Kevin Hearne: Five Things I Learned Writing Ink & Sigil

Al MacBharrais is both blessed and cursed. He is blessed with a remarkable white moustache, a gratitude for craft mixed drinks– and a most special wonderful skill. He can cast spells with magically captivated ink and he uses his gifts to protect our world from rogue minions of various pantheons, especially the Fae.

But when his most current apprentice, Gordie, shows up dead in his Glasgow flat, Al discovers proof that Gordie was living a secret life of crime. Now Al is forced to play detective– while preventing actual detectives who are wondering why death seems to always follow Al. Examining his apprentices death will take him through Scotlands magical underworld, and hell require the aid of a mischievous hobgoblin if hes to endure.

Anybody who hears his voice will begin to feel an inexplicable hatred for Al, so he can just interact through the composed word or speech apps. As his personal life falls apart around him, he commits his life to his work, all the while attempting to break the secret of his curse.

Glasgow is an impressive city

Edinburgh and the Highlands get a great deal of attention when folks believe of visiting Scotland– and for great factor– however Glasgow has layers, like trolls and onions and parfaits. Its the third-largest city in the UK behind London and Birmingham, but even more economical. It has universities, plural; a 37-acre Necropolis full of spooky Victorian-era gravesites and mausoleums for all the goth vibes you need; multiple football groups to cheer (and fight) for; an eldritch organ in the Kelvingrove Art Gallery & & Museum; master distillers of whisky and gin that are the envy of the world; and it used to be that all the New Worlds tobacco was delivered to Glasgow initially and from there to the rest of the European continent. That was a lot of cash and cancer. It was quite the industrial center in the nineteenth and early twentieth centuries, and the shipbuilding industry was substantial for a long period of time, but when it collapsed a couple of decades ago, the city population essentially halved from 1.2 million to 600k– part of what makes real estate more sensible there. Now theres a lot of financing and tech things taking place in Glasgow, and the city has this wonderful richness of diverse architecture and neighborhood owing to its long history existing side-by-side along with modern-day structures. Basically its a great city in which to set an urban dream, because practically anything can happen there.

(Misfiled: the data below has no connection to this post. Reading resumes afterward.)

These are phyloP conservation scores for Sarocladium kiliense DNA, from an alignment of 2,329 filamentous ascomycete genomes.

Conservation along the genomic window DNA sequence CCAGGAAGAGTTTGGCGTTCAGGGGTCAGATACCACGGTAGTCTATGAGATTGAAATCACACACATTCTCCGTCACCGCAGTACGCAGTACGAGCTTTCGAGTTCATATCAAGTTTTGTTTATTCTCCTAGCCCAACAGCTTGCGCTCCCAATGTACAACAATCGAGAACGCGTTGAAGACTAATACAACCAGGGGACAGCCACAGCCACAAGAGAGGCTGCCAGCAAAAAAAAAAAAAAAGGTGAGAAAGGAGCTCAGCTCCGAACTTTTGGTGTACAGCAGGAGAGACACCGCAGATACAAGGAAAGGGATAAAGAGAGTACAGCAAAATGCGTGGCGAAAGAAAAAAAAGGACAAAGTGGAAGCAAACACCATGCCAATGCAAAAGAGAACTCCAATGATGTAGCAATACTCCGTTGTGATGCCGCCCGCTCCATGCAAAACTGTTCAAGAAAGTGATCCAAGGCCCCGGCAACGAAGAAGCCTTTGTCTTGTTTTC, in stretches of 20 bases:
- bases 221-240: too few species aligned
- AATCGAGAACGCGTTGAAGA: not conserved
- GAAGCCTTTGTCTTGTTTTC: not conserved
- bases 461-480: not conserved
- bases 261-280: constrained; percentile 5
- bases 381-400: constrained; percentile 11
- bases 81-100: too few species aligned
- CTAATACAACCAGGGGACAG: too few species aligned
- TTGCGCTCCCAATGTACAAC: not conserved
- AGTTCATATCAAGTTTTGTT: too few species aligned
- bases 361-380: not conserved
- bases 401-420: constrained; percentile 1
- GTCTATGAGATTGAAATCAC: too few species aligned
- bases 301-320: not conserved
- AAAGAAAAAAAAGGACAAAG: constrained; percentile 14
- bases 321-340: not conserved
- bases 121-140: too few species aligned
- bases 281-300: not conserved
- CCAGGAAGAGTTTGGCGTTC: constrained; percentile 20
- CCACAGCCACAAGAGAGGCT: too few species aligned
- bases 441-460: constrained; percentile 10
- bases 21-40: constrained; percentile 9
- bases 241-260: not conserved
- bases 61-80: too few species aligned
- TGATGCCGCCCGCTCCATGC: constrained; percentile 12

There are thousands of dishes for ink and lots of them are flammable

Accidental fires and property damage were so common in the old days that inkmakers had to do their thing outside city walls on a calm day in case shit went bad. Without warming the oil adequately beforehand, the ink would dry too gradually, absorb oxygen, and polymerize like rubber.

I learned a lot about the history of inkmaking from Ink by Ted Bishop, which I extremely recommend as a great start, and it has a substantial bibliography for more reading. The widespread use of bugs (like cochineal) and squishy ocean animals for pigments was specifically surprising to me. (If youve ever eaten food thats red or used lipstick, youve most likely been smearing or consuming uponst thy lips the colorful guts of bugs who like irritable pear cacti.) A tiny fraction of the research study I did wound up being utilized in the book; it was a gigantic charming rabbit hole that runs as deep background for whatever Al does, and some of it that I didnt use for the very first book will likely find a place later in the series.

Public transportation is pretty rad